Saturday, August 27, 2011

The Privilege Is All Mine

On our travels of the last 7 days, we met with several good friends, many of whom had brought up the recent NY Times article about people stealing vegetables and fruit from community gardens. I ended up saying the same thing enough times to think it worth me repeating it here, and do so partly because I am surprised at how much the article goads me.

Sometimes I feel the average NYT garden writer is a dim bulb with the proper connection. I say this because I often wonder what they are thinking. Why is this a story? SeriouslyThis is a story? All the news that's fit to print? Your the New York Times -I want to see stories about people stealing justice, people stealing the security of the masses, but I don't really think that people taking fruit here or there is a story. Unless the writer makes it a story, does some leg work, finds someone who steals fruit to tell the story. Dig into the complex world of community garden haves and haves-not. It is a limited resource. Who gets to garden anyway?

So there is a story, just not what we've seen in print -the set up, the anecdotal evidence, the website with advice, and the shrug. Folks seemed to bring up the article in conversation as if there is a lesson there for gardeners. Maybe they feel it supports their own bias against such communal enterprises. Is the community garden fodder for the touchy debate about private versus public? What of ownership? What of access or agency?

I happen to find that there are those who complain about theft at the community garden and those who don't, or at the least, brush it off. Plant enough for everyone say some. I think you would be less than mammal not to feel the pull of that ever ripe fruit, hanging there, begging to be picked. I feel it. Pick me, it calls, pick me. It's fine, they'll never come and then I'll rot with flies and maggots and wouldn't that be a shame? Pick me.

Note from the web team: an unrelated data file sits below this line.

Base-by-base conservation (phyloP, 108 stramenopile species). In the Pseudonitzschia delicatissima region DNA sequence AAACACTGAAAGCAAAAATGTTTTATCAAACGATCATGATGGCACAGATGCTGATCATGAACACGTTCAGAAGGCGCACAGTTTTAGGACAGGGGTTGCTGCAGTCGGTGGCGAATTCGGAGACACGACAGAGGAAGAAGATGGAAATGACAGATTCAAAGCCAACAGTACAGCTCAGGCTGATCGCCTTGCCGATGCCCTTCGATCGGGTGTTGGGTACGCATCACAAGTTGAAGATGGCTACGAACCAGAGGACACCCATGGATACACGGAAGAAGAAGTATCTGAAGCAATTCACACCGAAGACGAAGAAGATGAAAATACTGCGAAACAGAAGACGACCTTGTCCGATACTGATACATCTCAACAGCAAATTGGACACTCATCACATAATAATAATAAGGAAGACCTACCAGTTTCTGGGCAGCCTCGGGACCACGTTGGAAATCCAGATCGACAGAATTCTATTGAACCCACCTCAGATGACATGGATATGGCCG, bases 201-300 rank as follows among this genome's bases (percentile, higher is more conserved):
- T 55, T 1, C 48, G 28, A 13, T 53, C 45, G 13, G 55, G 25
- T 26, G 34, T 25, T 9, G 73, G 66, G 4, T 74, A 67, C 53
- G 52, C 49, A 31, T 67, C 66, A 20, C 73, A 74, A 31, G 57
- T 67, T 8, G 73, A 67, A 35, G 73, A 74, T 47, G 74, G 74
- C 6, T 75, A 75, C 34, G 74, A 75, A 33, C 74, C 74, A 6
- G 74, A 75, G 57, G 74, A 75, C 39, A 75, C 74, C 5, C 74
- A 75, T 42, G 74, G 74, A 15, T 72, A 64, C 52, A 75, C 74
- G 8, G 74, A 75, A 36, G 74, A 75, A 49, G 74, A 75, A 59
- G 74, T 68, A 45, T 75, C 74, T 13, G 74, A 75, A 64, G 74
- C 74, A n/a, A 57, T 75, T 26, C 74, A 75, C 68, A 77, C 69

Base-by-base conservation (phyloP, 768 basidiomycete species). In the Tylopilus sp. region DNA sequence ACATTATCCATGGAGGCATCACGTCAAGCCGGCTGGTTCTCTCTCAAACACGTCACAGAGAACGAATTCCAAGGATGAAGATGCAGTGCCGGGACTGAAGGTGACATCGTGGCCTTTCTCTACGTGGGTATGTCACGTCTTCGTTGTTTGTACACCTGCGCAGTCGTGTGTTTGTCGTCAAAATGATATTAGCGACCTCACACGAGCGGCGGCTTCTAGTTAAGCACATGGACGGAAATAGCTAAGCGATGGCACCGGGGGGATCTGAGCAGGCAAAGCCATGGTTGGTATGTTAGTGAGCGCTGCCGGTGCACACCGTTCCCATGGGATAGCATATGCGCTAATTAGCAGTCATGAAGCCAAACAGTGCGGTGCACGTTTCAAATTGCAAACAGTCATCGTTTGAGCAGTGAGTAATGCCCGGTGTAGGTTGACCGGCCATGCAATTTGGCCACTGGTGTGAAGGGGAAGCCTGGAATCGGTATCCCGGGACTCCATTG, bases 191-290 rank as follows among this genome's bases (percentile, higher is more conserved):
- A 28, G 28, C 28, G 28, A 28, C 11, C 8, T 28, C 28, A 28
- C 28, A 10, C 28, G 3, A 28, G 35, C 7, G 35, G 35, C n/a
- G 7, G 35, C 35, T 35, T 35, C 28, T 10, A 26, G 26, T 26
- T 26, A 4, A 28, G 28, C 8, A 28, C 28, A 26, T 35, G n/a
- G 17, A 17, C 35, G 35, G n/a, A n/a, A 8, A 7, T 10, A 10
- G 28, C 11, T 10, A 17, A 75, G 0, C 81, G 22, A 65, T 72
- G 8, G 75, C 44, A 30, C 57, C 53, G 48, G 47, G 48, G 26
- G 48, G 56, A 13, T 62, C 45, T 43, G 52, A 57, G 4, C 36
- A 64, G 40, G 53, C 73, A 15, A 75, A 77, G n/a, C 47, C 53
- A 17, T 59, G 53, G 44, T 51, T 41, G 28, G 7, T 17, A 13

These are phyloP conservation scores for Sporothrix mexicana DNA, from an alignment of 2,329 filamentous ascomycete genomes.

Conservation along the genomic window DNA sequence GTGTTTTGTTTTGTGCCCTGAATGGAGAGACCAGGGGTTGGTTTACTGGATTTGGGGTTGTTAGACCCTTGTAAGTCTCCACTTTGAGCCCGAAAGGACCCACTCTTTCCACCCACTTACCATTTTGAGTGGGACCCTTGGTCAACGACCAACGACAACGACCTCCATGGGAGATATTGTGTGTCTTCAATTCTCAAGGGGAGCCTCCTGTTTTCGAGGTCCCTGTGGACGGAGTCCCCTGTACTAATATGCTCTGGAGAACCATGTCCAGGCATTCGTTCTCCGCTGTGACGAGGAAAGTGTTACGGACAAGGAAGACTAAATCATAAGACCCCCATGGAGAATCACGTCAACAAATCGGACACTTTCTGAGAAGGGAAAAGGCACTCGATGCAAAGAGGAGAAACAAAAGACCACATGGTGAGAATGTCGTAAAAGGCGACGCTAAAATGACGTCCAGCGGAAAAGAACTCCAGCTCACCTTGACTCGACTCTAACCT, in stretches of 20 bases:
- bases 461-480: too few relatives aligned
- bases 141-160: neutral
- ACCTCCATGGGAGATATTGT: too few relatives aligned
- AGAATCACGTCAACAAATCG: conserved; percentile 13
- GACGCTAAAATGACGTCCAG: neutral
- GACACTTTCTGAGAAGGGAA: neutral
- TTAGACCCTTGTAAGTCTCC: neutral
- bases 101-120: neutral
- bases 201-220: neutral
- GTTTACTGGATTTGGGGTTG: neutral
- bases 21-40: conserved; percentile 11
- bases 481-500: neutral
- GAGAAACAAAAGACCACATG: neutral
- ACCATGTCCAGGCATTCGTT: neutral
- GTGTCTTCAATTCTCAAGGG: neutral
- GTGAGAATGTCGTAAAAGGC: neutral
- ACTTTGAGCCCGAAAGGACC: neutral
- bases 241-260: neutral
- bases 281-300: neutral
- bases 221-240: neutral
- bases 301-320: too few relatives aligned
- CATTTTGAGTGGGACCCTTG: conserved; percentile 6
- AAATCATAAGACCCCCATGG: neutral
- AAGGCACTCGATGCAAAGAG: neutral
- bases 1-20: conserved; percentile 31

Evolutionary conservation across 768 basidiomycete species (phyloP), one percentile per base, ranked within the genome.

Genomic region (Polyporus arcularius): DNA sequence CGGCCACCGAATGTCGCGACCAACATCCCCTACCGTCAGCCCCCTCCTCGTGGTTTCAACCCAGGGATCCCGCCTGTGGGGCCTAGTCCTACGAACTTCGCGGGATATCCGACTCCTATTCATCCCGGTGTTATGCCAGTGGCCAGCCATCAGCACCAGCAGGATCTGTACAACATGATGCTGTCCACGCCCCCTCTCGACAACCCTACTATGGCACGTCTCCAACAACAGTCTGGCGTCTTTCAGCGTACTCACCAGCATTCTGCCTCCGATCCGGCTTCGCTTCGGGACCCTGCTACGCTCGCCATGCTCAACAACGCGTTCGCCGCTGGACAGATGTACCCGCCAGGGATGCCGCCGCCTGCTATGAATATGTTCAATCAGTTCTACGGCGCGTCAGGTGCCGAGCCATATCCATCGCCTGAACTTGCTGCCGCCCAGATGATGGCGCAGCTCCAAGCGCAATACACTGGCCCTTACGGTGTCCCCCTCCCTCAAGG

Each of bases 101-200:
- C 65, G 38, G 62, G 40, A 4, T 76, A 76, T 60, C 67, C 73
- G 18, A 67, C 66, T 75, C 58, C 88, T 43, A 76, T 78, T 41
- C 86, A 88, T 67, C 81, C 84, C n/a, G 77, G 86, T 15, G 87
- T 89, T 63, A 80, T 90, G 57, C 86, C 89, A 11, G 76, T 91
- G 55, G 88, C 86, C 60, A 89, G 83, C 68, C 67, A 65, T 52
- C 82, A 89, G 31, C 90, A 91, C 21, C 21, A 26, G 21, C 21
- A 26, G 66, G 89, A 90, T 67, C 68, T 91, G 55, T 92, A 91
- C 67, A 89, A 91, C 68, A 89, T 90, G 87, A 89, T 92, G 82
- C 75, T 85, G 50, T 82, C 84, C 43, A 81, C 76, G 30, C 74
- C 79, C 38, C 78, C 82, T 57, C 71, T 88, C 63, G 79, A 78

I've seen the semi-lock down of the Floyd Bennett gardens and the total lock down of countless others. Our garden is generally open. There are those at Tilden who talk of fences and locks, those who have noticed the incredible rise in beach-going visitors this summer. Yet I argue against defense. We are not free when we are fenced in and locked up.

Hmm, but people stole the tomato. They lifted a cucumber. Oh yes, people are bad -at least some other people (right -it's never me, us, but them). So I consider how fortunate I am, that my access to a garden isn't a right, but a privilege in NYC, and no amount of petty pilfering will lead me to give it up. And if the theft became alarmingly wide spread, noticeably wholesale, I would know well to think that something was terribly wrong with the world in which I garden.


  1. All gardeners have to deal with some kind of stealing, whether it be by humans or critters or bugs. I try to plant more than I need so it doesn't hurt as much... I guess.

  2. Well, it bugs you when it happens, it just ain't a news story to me.


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